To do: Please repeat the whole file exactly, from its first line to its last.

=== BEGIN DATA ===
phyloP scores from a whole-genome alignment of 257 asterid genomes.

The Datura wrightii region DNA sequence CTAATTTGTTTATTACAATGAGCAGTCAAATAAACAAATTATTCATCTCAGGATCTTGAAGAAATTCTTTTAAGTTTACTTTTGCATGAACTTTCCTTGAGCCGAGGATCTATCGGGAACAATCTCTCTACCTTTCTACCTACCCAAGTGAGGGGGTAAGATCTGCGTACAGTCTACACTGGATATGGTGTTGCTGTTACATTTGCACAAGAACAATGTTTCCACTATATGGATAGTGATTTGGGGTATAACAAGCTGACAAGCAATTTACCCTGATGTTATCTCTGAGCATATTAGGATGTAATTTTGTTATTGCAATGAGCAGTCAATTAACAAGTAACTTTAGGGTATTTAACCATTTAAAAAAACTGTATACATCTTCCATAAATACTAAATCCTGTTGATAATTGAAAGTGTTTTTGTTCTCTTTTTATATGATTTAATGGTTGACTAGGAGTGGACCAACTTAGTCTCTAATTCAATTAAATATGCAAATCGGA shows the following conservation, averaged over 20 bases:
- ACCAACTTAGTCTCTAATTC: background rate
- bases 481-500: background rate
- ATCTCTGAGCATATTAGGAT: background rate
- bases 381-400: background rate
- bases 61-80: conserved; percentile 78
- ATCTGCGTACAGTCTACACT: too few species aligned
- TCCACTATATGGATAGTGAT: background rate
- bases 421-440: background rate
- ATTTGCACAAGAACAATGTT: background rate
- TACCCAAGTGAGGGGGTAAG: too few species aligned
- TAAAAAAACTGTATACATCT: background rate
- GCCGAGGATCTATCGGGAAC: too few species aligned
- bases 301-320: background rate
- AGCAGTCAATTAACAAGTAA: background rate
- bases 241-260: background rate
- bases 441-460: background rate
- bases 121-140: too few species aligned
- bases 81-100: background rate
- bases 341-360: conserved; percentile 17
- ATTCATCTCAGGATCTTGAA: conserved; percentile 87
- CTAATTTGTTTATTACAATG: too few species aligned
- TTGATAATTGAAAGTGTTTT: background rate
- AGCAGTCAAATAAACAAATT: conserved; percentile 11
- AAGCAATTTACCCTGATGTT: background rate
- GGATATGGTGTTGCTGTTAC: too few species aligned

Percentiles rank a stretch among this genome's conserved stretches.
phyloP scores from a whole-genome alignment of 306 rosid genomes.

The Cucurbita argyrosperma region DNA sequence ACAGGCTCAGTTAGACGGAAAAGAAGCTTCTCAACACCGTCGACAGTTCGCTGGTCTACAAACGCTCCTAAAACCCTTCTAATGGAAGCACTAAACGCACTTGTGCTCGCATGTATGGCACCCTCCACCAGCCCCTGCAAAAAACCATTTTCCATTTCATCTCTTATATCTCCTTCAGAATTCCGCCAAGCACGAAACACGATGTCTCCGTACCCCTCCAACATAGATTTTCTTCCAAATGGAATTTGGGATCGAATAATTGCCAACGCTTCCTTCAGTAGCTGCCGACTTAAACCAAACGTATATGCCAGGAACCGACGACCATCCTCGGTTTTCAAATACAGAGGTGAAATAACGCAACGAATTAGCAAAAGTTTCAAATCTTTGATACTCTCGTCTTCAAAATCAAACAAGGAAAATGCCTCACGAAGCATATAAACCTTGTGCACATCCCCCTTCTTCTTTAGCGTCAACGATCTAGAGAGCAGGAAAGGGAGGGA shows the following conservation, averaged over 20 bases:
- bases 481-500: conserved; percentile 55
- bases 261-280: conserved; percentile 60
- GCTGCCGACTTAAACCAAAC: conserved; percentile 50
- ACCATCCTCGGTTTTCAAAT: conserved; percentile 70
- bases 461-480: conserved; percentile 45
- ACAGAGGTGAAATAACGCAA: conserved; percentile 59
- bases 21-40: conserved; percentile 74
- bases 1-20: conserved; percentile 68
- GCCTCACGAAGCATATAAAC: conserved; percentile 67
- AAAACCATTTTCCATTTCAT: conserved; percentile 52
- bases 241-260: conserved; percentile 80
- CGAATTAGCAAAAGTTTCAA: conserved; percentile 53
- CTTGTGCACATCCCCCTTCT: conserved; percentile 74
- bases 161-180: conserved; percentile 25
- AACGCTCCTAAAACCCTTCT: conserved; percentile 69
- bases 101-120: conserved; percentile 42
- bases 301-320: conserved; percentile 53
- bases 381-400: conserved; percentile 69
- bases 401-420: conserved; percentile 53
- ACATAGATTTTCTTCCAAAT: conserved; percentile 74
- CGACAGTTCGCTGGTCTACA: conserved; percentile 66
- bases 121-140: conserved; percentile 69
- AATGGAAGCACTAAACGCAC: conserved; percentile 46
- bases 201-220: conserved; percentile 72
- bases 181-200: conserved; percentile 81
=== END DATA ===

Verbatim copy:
phyloP scores from a whole-genome alignment of 257 asterid genomes.

The Datura wrightii region DNA sequence CTAATTTGTTTATTACAATGAGCAGTCAAATAAACAAATTATTCATCTCAGGATCTTGAAGAAATTCTTTTAAGTTTACTTTTGCATGAACTTTCCTTGAGCCGAGGATCTATCGGGAACAATCTCTCTACCTTTCTACCTACCCAAGTGAGGGGGTAAGATCTGCGTACAGTCTACACTGGATATGGTGTTGCTGTTACATTTGCACAAGAACAATGTTTCCACTATATGGATAGTGATTTGGGGTATAACAAGCTGACAAGCAATTTACCCTGATGTTATCTCTGAGCATATTAGGATGTAATTTTGTTATTGCAATGAGCAGTCAATTAACAAGTAACTTTAGGGTATTTAACCATTTAAAAAAACTGTATACATCTTCCATAAATACTAAATCCTGTTGATAATTGAAAGTGTTTTTGTTCTCTTTTTATATGATTTAATGGTTGACTAGGAGTGGACCAACTTAGTCTCTAATTCAATTAAATATGCAAATCGGA shows the following conservation, averaged over 20 bases:
- ACCAACTTAGTCTCTAATTC: background rate
- bases 481-500: background rate
- ATCTCTGAGCATATTAGGAT: background rate
- bases 381-400: background rate
- bases 61-80: conserved; percentile 78
- ATCTGCGTACAGTCTACACT: too few species aligned
- TCCACTATATGGATAGTGAT: background rate
- bases 421-440: background rate
- ATTTGCACAAGAACAATGTT: background rate
- TACCCAAGTGAGGGGGTAAG: too few species aligned
- TAAAAAAACTGTATACATCT: background rate
- GCCGAGGATCTATCGGGAAC: too few species aligned
- bases 301-320: background rate
- AGCAGTCAATTAACAAGTAA: background rate
- bases 241-260: background rate
- bases 441-460: background rate
- bases 121-140: too few species aligned
- bases 81-100: background rate
- bases 341-360: conserved; percentile 17
- ATTCATCTCAGGATCTTGAA: conserved; percentile 87
- CTAATTTGTTTATTACAATG: too few species aligned
- TTGATAATTGAAAGTGTTTT: background rate
- AGCAGTCAAATAAACAAATT: conserved; percentile 11
- AAGCAATTTACCCTGATGTT: background rate
- GGATATGGTGTTGCTGTTAC: too few species aligned

Percentiles rank a stretch among this genome's conserved stretches.
phyloP scores from a whole-genome alignment of 306 rosid genomes.

The Cucurbita argyrosperma region DNA sequence ACAGGCTCAGTTAGACGGAAAAGAAGCTTCTCAACACCGTCGACAGTTCGCTGGTCTACAAACGCTCCTAAAACCCTTCTAATGGAAGCACTAAACGCACTTGTGCTCGCATGTATGGCACCCTCCACCAGCCCCTGCAAAAAACCATTTTCCATTTCATCTCTTATATCTCCTTCAGAATTCCGCCAAGCACGAAACACGATGTCTCCGTACCCCTCCAACATAGATTTTCTTCCAAATGGAATTTGGGATCGAATAATTGCCAACGCTTCCTTCAGTAGCTGCCGACTTAAACCAAACGTATATGCCAGGAACCGACGACCATCCTCGGTTTTCAAATACAGAGGTGAAATAACGCAACGAATTAGCAAAAGTTTCAAATCTTTGATACTCTCGTCTTCAAAATCAAACAAGGAAAATGCCTCACGAAGCATATAAACCTTGTGCACATCCCCCTTCTTCTTTAGCGTCAACGATCTAGAGAGCAGGAAAGGGAGGGA shows the following conservation, averaged over 20 bases:
- bases 481-500: conserved; percentile 55
- bases 261-280: conserved; percentile 60
- GCTGCCGACTTAAACCAAAC: conserved; percentile 50
- ACCATCCTCGGTTTTCAAAT: conserved; percentile 70
- bases 461-480: conserved; percentile 45
- ACAGAGGTGAAATAACGCAA: conserved; percentile 59
- bases 21-40: conserved; percentile 74
- bases 1-20: conserved; percentile 68
- GCCTCACGAAGCATATAAAC: conserved; percentile 67
- AAAACCATTTTCCATTTCAT: conserved; percentile 52
- bases 241-260: conserved; percentile 80
- CGAATTAGCAAAAGTTTCAA: conserved; percentile 53
- CTTGTGCACATCCCCCTTCT: conserved; percentile 74
- bases 161-180: conserved; percentile 25
- AACGCTCCTAAAACCCTTCT: conserved; percentile 69
- bases 101-120: conserved; percentile 42
- bases 301-320: conserved; percentile 53
- bases 381-400: conserved; percentile 69
- bases 401-420: conserved; percentile 53
- ACATAGATTTTCTTCCAAAT: conserved; percentile 74
- CGACAGTTCGCTGGTCTACA: conserved; percentile 66
- bases 121-140: conserved; percentile 69
- AATGGAAGCACTAAACGCAC: conserved; percentile 46
- bases 201-220: conserved; percentile 72
- bases 181-200: conserved; percentile 81